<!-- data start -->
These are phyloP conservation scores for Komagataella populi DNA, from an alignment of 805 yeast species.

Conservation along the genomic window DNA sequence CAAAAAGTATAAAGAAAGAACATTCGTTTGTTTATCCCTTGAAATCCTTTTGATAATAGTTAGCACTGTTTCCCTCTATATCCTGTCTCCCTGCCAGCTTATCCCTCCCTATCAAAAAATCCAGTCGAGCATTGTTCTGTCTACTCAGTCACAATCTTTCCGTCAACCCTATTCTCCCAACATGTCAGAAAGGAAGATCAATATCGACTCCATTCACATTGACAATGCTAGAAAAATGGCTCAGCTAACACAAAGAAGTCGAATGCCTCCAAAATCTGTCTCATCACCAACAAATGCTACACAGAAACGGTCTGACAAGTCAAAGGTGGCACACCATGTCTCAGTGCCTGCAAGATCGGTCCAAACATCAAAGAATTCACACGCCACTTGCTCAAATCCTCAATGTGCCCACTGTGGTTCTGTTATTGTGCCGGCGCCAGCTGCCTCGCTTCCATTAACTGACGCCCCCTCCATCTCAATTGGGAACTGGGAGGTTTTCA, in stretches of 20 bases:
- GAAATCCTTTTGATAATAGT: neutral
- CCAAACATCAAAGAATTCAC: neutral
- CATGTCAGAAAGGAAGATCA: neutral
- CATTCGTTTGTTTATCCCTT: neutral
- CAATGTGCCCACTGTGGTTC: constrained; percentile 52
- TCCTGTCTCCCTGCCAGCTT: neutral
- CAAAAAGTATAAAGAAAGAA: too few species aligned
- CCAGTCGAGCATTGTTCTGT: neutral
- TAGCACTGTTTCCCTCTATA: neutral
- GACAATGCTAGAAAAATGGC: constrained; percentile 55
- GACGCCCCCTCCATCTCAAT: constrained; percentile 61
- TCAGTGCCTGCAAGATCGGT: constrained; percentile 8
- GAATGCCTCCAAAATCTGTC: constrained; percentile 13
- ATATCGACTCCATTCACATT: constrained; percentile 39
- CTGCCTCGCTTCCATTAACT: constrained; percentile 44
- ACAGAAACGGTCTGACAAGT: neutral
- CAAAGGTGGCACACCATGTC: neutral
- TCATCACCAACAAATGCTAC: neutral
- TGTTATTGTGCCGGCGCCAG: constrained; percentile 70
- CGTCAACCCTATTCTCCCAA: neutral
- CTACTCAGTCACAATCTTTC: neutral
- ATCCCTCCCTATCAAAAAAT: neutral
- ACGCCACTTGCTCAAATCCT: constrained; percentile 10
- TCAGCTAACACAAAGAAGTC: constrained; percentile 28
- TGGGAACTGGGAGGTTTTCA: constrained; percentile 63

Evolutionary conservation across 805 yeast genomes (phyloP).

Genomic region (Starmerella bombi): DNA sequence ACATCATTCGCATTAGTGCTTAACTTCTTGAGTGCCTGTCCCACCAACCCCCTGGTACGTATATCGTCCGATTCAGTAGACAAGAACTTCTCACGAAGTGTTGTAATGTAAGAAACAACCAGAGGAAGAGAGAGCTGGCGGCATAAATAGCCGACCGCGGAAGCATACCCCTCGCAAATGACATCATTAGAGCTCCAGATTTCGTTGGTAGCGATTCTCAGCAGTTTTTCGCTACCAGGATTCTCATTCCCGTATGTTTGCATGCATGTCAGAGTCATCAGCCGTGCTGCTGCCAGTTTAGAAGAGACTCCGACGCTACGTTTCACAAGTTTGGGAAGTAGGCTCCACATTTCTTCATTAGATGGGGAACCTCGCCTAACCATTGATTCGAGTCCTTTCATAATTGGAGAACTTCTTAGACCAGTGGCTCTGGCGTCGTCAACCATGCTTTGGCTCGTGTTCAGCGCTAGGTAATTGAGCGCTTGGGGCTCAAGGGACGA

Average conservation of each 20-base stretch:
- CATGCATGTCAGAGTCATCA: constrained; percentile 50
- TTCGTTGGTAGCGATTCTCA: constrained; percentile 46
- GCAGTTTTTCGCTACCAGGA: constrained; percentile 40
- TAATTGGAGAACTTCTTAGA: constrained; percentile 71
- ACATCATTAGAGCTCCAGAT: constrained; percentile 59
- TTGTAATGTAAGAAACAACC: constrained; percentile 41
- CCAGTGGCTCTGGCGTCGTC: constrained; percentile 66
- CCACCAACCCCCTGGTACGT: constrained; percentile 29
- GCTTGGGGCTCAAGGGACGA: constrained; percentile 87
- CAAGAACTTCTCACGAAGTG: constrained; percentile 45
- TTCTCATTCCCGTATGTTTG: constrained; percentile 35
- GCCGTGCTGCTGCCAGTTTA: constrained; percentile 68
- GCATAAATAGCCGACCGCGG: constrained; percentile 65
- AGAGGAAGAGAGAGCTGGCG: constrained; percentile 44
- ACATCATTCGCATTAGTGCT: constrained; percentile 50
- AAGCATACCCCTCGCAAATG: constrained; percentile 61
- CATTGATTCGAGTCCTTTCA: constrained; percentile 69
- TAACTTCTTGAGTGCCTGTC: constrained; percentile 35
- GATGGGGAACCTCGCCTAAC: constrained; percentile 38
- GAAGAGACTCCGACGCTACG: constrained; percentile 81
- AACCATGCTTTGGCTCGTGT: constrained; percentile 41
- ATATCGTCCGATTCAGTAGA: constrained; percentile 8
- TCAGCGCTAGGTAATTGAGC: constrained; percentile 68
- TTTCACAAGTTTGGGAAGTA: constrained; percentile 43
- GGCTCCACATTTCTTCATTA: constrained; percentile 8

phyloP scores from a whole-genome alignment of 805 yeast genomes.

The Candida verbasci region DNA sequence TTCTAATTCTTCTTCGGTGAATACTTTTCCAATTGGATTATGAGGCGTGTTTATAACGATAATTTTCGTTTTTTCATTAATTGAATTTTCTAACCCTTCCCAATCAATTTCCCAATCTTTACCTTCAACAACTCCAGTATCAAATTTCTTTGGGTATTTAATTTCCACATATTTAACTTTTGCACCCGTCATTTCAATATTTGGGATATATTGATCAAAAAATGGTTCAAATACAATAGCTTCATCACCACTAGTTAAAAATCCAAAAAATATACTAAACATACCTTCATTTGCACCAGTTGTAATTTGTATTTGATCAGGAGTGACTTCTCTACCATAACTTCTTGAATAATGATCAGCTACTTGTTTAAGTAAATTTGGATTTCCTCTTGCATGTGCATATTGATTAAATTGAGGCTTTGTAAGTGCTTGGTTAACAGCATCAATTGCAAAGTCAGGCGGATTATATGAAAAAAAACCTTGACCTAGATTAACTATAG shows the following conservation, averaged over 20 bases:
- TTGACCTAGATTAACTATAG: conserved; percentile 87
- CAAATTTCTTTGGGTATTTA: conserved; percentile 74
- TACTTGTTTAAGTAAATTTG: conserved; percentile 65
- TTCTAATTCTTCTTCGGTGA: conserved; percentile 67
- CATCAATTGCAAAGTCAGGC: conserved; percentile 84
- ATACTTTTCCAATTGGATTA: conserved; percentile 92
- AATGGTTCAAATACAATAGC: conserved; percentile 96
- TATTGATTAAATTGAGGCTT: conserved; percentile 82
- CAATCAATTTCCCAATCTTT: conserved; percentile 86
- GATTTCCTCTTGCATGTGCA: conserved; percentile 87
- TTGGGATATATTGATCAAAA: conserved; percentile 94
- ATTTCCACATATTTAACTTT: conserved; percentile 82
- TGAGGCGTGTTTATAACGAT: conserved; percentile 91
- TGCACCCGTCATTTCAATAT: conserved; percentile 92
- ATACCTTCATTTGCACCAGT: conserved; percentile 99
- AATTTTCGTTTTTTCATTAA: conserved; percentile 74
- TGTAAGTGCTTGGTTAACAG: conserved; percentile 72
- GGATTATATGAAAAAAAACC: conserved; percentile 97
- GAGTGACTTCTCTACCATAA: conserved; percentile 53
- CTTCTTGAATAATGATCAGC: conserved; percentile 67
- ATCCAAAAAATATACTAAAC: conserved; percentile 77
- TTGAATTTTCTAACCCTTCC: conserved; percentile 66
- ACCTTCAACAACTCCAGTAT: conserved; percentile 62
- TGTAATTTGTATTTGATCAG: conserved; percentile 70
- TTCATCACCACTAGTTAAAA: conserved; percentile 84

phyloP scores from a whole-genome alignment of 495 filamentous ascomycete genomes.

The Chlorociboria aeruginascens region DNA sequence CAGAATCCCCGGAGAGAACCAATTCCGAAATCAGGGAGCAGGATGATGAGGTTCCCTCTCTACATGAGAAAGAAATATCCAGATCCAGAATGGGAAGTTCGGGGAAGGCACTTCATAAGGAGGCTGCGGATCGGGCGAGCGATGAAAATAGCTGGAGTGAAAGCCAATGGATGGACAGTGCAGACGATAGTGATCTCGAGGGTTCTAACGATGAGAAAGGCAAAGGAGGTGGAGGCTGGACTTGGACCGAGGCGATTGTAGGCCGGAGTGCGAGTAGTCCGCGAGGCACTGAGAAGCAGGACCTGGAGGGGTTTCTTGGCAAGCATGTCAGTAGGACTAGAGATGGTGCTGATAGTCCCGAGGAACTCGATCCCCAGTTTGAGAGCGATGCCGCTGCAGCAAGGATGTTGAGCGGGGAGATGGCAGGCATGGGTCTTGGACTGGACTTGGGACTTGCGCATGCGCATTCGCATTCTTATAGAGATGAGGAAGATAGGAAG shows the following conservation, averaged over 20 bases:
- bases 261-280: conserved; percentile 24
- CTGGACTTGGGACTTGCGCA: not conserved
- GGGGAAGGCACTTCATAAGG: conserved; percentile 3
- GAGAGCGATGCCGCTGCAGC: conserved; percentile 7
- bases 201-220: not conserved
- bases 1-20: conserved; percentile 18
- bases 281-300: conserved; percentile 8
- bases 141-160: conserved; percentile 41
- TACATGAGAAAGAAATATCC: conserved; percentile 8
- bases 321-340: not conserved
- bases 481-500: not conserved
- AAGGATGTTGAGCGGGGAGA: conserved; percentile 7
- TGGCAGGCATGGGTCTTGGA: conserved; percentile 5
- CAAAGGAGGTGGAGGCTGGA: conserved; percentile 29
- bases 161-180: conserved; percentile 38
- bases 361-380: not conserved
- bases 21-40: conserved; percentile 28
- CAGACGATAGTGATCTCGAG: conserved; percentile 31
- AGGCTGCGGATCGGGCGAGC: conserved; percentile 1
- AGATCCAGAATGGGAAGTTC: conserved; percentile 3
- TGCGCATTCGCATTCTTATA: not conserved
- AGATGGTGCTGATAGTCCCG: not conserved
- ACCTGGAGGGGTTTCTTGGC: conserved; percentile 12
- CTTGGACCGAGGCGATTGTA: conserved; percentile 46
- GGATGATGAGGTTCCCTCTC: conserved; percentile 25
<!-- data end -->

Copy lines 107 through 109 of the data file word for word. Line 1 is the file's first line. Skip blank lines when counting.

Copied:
- ACCTGGAGGGGTTTCTTGGC: conserved; percentile 12
- CTTGGACCGAGGCGATTGTA: conserved; percentile 46
- GGATGATGAGGTTCCCTCTC: conserved; percentile 25